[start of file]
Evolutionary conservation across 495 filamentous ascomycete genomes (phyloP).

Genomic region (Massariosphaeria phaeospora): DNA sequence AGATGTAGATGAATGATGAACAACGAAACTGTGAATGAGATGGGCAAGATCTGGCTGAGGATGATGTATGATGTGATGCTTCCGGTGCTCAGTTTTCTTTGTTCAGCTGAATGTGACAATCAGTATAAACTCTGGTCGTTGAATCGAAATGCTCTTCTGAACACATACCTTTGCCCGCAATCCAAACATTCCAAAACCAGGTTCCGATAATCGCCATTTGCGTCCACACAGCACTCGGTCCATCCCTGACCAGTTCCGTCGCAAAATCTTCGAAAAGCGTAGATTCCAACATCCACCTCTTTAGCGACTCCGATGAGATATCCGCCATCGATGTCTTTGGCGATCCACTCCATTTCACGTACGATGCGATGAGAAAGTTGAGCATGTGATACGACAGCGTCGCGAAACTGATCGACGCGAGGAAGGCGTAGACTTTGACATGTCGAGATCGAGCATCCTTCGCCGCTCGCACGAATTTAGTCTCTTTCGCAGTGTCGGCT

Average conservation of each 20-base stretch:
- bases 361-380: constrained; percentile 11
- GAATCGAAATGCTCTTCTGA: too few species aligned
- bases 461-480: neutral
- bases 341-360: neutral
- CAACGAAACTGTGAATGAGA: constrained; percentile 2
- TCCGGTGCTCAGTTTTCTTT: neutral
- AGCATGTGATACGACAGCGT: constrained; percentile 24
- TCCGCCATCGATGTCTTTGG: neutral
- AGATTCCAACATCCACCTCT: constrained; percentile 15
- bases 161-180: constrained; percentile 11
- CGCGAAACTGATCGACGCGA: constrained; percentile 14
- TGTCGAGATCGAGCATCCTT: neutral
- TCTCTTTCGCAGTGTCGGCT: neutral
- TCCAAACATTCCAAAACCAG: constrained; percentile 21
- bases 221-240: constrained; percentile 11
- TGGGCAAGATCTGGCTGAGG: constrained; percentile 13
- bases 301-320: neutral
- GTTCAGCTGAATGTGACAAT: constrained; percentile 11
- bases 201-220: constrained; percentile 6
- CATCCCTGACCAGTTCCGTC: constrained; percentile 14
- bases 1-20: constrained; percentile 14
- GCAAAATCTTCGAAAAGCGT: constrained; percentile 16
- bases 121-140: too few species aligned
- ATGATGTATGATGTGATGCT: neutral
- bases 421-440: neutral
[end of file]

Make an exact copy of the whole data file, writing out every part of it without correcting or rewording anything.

Evolutionary conservation across 495 filamentous ascomycete genomes (phyloP).

Genomic region (Massariosphaeria phaeospora): DNA sequence AGATGTAGATGAATGATGAACAACGAAACTGTGAATGAGATGGGCAAGATCTGGCTGAGGATGATGTATGATGTGATGCTTCCGGTGCTCAGTTTTCTTTGTTCAGCTGAATGTGACAATCAGTATAAACTCTGGTCGTTGAATCGAAATGCTCTTCTGAACACATACCTTTGCCCGCAATCCAAACATTCCAAAACCAGGTTCCGATAATCGCCATTTGCGTCCACACAGCACTCGGTCCATCCCTGACCAGTTCCGTCGCAAAATCTTCGAAAAGCGTAGATTCCAACATCCACCTCTTTAGCGACTCCGATGAGATATCCGCCATCGATGTCTTTGGCGATCCACTCCATTTCACGTACGATGCGATGAGAAAGTTGAGCATGTGATACGACAGCGTCGCGAAACTGATCGACGCGAGGAAGGCGTAGACTTTGACATGTCGAGATCGAGCATCCTTCGCCGCTCGCACGAATTTAGTCTCTTTCGCAGTGTCGGCT

Average conservation of each 20-base stretch:
- bases 361-380: constrained; percentile 11
- GAATCGAAATGCTCTTCTGA: too few species aligned
- bases 461-480: neutral
- bases 341-360: neutral
- CAACGAAACTGTGAATGAGA: constrained; percentile 2
- TCCGGTGCTCAGTTTTCTTT: neutral
- AGCATGTGATACGACAGCGT: constrained; percentile 24
- TCCGCCATCGATGTCTTTGG: neutral
- AGATTCCAACATCCACCTCT: constrained; percentile 15
- bases 161-180: constrained; percentile 11
- CGCGAAACTGATCGACGCGA: constrained; percentile 14
- TGTCGAGATCGAGCATCCTT: neutral
- TCTCTTTCGCAGTGTCGGCT: neutral
- TCCAAACATTCCAAAACCAG: constrained; percentile 21
- bases 221-240: constrained; percentile 11
- TGGGCAAGATCTGGCTGAGG: constrained; percentile 13
- bases 301-320: neutral
- GTTCAGCTGAATGTGACAAT: constrained; percentile 11
- bases 201-220: constrained; percentile 6
- CATCCCTGACCAGTTCCGTC: constrained; percentile 14
- bases 1-20: constrained; percentile 14
- GCAAAATCTTCGAAAAGCGT: constrained; percentile 16
- bases 121-140: too few species aligned
- ATGATGTATGATGTGATGCT: neutral
- bases 421-440: neutral